Smithsonian National Museum of Natural History Geologic Time The Story of a Changing Earth
Presented by the Department of Paleobiology.
The Jurassic
Contents
Overview
Jurassic Life
Diversity in the "Age of Dinosaurs"
Flight and the Origin of Birds
Jurassic Climate and Tectonic Activity
Evidence
Skeleton of Camarasaurus
learn more
sample
Allosaurus fragilis
Diplodocus longus
Camptosaurus dispar
Ceratosaurus nasicornus
Stegosaurus stenops
Archaeopteryx lithographica
Lytoceras cornucopiae
Promicroceras planicosta
Crocodilian
Ichthyosaur
Dragonfly
Walking stick
Norfolk Island pine
Ginkgo leaf
references and links
Foundational Concepts
Dating Methods
Earth Processes
Life Processes
Privacy Statement Copyright
Glossary Credits Email Us


OVERVIEW
Jurassic 200–146 mya
Defining Characteristics:
  • • ”The Age of Dinosaurs”: dinosaurs become very diverse, evolving into stegosaurs, theropods, and huge sauropods
  • • Map of the Jurassic World
Secondary Characteristics:
  • • origin of birds
  • • origin of the parasitic feeding guilds in terrestrial ecosystems—possibly replacing predators as top insect carnivores
  • • Pangea continues breaking apart, and is better separated toward the end of the Jurassic, with a lush, warm tropical climate

The name Jurassic comes from the Jura Mountains, an extension of the Swiss Alps into eastern France, where rocks of this age were first studied. They were first identified as the Jura Kalkstein (“Jura Limestone”) by Alexander von Humboldt in 1799, and later termed the Terrains Jurassiques by Alexander Brongniart. The rocks were officially named the Jurassic System by Leopold von Buch in 1839. Formed approximately 144–206 million years ago, Jurassic rocks have now been found on every continent.

Pangea was centered on the equator for most of the Jurassic Period, and Earth’s climate was decidedly tropical. During the Early Jurassic, some regions of the world were still arid, but by the Late Jurassic much of the planet was lush. Great rivers covered North America, and the land was green with ferns, seed ferns, cycads, ginkgos, and conifers. It was the ideal environment for the largest animals ever to walk on Earth—giant sauropods such as Diplodocus, as well as many other types of large dinosaurs. Like today, much of the land was covered with trees, although flowering plants had not yet evolved. And, like today, there were many understory plants such as ferns, cycads, and horsetails, but there was no grass for smaller animals to hide in. Because of the dinosaurs’ dominance, mammals were still no larger than rats but had begun to diversify by the Early Jurassic. The Jurassic seas were filled with many types of sharks, bony fishes, marine crocodiles, and other marine reptiles of all sizes. Cephalopods such as ammonites propelled themselves through the oceans. Birds evolved and began to diversify during the Late Jurassic, but the most common flying vertebrates were the reptilian pterosaurs. By the end of the Jurassic, major parts of Europe and North America had become flooded as sea level rose, and Pangea continued to break apart. As North America and Eurasia drifted away from Africa and South America, the Atlantic Ocean was born, creating a barrier for land travel between these regions.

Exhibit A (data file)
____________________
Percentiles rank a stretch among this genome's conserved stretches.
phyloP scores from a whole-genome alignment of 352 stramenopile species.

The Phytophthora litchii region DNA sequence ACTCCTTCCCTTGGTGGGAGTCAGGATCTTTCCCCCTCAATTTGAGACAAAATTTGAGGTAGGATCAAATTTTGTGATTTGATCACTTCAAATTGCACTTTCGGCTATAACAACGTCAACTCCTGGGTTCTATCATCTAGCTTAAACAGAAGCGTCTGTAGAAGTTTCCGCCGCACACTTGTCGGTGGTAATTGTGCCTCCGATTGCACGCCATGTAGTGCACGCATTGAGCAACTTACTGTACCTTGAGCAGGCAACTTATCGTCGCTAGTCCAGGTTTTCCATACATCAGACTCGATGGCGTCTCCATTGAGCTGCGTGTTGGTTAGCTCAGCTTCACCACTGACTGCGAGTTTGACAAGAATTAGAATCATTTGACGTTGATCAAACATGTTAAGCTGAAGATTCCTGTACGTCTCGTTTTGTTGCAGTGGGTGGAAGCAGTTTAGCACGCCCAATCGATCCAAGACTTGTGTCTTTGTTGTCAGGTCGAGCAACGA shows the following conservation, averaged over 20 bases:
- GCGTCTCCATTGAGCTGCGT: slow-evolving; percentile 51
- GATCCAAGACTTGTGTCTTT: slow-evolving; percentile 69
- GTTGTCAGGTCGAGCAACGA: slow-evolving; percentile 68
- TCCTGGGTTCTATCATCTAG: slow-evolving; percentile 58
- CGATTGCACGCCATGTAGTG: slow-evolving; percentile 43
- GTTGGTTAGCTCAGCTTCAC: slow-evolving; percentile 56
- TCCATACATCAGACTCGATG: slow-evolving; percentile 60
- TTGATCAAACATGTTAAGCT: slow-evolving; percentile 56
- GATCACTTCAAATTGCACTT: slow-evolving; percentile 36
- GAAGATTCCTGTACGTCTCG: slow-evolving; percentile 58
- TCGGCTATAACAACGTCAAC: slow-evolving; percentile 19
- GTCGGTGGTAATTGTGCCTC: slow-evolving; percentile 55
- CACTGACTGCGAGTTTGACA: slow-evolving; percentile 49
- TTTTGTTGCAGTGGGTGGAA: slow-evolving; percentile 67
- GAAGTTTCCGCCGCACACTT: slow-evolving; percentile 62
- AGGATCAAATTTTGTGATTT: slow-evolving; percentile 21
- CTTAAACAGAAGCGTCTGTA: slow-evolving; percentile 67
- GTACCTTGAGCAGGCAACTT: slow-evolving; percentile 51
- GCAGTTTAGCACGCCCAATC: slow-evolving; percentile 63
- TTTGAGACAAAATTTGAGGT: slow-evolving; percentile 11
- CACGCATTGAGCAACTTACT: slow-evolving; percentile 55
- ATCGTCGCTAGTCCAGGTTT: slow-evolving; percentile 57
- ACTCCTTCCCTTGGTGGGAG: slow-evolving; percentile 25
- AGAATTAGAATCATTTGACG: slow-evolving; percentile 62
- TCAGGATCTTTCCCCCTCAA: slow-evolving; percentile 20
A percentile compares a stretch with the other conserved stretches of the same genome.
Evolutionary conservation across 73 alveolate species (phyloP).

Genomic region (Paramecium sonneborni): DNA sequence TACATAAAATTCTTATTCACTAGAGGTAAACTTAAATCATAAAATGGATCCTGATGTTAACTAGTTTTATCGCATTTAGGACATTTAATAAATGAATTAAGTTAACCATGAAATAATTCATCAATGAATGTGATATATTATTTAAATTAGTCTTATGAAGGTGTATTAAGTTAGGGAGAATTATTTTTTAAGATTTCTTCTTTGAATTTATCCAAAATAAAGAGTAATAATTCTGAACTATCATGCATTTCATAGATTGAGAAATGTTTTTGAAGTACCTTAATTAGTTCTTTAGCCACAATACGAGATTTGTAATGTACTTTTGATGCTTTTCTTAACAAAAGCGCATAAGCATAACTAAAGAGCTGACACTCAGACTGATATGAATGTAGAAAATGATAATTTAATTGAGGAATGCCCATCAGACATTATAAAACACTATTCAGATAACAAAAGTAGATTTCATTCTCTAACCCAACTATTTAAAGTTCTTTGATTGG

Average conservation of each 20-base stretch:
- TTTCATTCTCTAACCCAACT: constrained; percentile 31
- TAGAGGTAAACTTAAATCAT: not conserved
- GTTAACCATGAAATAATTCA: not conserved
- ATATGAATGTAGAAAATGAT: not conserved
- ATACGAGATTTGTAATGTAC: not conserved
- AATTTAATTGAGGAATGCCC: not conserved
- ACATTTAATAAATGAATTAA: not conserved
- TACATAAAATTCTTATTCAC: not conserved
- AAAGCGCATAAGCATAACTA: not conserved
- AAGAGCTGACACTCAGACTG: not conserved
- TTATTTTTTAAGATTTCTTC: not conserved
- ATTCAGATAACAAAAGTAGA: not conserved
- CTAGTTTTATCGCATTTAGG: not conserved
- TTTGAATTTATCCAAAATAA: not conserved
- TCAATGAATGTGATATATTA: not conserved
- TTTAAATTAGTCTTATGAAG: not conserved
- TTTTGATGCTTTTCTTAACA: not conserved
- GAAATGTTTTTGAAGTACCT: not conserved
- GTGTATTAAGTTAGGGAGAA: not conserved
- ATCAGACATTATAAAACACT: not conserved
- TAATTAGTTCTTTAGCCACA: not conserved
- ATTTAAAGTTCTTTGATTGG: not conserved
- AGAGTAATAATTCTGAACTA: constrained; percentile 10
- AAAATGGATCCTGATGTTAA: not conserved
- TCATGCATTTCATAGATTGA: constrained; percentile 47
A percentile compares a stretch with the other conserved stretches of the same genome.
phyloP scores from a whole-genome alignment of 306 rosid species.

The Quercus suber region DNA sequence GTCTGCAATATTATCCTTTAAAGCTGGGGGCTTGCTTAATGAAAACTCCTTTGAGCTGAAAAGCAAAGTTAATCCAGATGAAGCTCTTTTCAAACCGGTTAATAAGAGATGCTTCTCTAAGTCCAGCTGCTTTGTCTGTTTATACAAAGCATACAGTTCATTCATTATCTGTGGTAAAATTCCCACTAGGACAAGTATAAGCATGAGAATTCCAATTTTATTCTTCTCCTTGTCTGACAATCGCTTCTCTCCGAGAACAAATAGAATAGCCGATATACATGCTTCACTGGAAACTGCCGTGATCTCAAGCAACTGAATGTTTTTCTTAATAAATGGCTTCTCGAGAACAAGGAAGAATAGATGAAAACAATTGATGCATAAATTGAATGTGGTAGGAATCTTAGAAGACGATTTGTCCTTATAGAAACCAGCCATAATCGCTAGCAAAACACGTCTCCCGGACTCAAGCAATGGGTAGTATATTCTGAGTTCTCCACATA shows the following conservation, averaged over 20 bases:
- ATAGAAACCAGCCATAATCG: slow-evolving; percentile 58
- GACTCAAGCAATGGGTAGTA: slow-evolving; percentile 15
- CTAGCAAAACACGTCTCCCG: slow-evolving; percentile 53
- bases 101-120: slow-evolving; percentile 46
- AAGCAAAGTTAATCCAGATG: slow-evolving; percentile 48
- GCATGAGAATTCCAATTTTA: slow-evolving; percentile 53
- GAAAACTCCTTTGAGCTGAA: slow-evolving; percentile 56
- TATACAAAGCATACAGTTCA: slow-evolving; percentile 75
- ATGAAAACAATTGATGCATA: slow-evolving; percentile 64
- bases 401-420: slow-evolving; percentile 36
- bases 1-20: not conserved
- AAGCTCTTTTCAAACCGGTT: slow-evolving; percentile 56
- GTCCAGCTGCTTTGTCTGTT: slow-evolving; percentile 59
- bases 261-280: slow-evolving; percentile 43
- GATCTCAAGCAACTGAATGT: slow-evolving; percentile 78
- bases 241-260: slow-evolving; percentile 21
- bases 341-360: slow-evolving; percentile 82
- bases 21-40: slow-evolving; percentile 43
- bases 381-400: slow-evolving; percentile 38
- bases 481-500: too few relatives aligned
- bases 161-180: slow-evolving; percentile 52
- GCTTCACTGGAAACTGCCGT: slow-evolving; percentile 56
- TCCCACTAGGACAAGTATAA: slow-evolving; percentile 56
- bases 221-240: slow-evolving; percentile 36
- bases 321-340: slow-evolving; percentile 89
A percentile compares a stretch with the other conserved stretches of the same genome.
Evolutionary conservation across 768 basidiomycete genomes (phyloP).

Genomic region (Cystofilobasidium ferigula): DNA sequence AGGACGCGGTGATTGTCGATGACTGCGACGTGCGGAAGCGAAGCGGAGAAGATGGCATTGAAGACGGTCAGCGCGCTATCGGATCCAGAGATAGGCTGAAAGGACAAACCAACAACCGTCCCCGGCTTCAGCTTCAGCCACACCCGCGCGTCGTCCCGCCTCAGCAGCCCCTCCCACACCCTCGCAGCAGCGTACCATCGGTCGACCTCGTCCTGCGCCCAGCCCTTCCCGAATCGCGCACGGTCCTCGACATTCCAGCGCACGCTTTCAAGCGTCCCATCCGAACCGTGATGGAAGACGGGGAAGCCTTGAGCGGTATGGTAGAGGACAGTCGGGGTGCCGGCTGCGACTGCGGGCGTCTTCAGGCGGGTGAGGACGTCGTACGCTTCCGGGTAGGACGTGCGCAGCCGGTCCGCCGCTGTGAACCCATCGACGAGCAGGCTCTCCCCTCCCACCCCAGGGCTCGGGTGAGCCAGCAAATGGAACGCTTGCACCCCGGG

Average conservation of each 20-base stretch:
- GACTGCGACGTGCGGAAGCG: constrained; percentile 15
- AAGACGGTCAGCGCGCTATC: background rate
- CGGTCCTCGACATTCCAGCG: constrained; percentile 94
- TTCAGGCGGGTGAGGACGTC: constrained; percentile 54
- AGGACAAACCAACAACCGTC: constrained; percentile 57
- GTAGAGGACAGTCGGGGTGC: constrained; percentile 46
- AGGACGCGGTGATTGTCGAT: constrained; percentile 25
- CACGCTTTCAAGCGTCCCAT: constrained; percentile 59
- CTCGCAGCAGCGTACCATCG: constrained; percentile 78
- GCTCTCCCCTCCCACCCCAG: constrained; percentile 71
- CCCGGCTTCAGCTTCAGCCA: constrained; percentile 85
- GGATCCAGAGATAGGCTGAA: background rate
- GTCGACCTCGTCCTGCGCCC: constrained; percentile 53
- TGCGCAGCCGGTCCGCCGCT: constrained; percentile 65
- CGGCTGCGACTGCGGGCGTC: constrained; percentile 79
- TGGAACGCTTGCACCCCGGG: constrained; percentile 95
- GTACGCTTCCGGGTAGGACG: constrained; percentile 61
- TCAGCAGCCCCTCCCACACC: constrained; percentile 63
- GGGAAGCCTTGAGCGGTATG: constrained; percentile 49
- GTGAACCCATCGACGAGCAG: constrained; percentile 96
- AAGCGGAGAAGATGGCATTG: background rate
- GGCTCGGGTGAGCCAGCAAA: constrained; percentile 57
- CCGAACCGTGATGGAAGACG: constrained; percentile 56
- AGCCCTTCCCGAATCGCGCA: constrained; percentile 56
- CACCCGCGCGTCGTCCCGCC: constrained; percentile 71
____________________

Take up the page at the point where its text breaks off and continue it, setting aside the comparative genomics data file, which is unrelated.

=

Overview | Jurassic Life | Diversity in the “Age of Dinosaurs”
Flight and the Origin of Birds | Jurassic Climate and Tectonic Activity



Department of Paleobiology Home | National Museum of Natural History Home
Smithsonian Institution Home